For those of you who are considering adding TPMS to your trailer but are still on the fence: I left Reno Thursday morning for a 450 mile trip to Red Rock Canyon, a few miles west of Las Vegas. Before I left, I checked my tire pressure, as I always do before a trip and topped them off at 65 lbs. I check my TPMS often when I’m traveling, and, especially in 90 degree temps, the tire pressure usually rises to about 70 lbs. About 100 miles from my destination, I looked up at the monitor and saw that the rear tire on the curb side was 65 lbs when the other three were at 70 lbs. I drove another ½ hour and checked again – down to 63 lbs. I didn’t want to change a tire on the side of Rt 95 (if you’ve traveled it, you know what I’m talking about). I kept an eye out, and when it got down to 60 lbs, about 30 minutes away, I stopped and pumped it back up to 70 lbs. That got me to the campground, ending up with 65 lbs. in the tire. I changed it, and found a little tiny serrated nail in the tread. I’m sure it can be repaired, so I’m not too concerned about it – just picked it up somewhere along the way.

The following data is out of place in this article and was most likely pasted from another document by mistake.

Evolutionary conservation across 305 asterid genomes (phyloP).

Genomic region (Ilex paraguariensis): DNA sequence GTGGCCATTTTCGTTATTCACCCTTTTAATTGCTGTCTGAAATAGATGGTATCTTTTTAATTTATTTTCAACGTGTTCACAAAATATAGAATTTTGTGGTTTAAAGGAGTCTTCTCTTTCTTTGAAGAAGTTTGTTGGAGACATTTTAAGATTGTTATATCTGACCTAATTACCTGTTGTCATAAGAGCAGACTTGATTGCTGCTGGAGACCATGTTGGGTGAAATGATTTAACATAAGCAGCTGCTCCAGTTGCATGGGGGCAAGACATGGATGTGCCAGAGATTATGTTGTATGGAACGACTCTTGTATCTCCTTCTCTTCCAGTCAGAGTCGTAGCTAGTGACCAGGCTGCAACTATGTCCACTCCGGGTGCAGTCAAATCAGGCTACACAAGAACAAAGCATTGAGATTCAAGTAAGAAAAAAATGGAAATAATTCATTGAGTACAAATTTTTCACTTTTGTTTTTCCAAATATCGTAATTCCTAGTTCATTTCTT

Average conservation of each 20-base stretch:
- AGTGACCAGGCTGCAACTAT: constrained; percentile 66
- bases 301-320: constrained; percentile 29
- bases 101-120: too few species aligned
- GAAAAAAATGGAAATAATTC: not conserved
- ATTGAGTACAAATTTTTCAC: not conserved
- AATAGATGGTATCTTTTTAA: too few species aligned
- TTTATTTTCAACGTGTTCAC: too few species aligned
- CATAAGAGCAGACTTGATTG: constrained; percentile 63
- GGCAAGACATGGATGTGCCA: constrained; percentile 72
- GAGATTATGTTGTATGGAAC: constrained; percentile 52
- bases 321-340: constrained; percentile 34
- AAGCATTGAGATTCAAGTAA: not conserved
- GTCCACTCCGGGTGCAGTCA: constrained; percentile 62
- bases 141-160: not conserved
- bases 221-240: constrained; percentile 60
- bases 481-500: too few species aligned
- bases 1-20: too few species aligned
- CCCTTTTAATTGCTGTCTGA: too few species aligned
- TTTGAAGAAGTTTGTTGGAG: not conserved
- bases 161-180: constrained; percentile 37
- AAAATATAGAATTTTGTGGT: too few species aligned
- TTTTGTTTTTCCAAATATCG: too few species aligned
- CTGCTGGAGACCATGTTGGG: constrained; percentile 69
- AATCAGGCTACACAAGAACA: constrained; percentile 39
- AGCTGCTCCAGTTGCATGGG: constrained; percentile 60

My point is, if you’re thinking about TPMS, don’t put if off. Without it, I imagine I would have risked a blow out or complete tire failure before I got to the campground. Also, MAKE SURE you have the proper equipment to change a tire if you need to; the correct sized deep well sockets (the spare tire nuts are a different size than the lug nuts), a breaker bar of some kind, a torque wrench capable of 120 lbs, and some type of jacking system (I carry an 8 ton bottle jack). It only took me about 20 minutes, but if I hadn’t had the equipment, I would have had to pay someone to come out and change it for me.
                THANK YOU. my TST 507 via Amazon, will be here Tuesday.

                Dave and Sue
                2020 GD 2250RK
                2019 F-150 XLT, 5.0, 4WD, SB
                Curt 17500 WDH, 3.55
                GY Endurance, Dexter EZ Flex
                SCPO(SW) USN, (Ret), HP: Tampa Bay ⚓️🇺🇸

                Comment


                • #9
                  Before I left, I checked my tire pressure, as I always do before a trip and topped them off at 65 lbs.

                  what trailer do you have that your running 65 lbs in tires?

                  Comment


                  • #10
                    Originally posted by Chuck48 View Post
                    Before I left, I checked my tire pressure, as I always do before a trip and topped them off at 65 lbs.

                    what trailer do you have that your running 65 lbs in tires?
                    I have a 2018 Imagine 2250RK with 205/75-15 tires.

                    Comment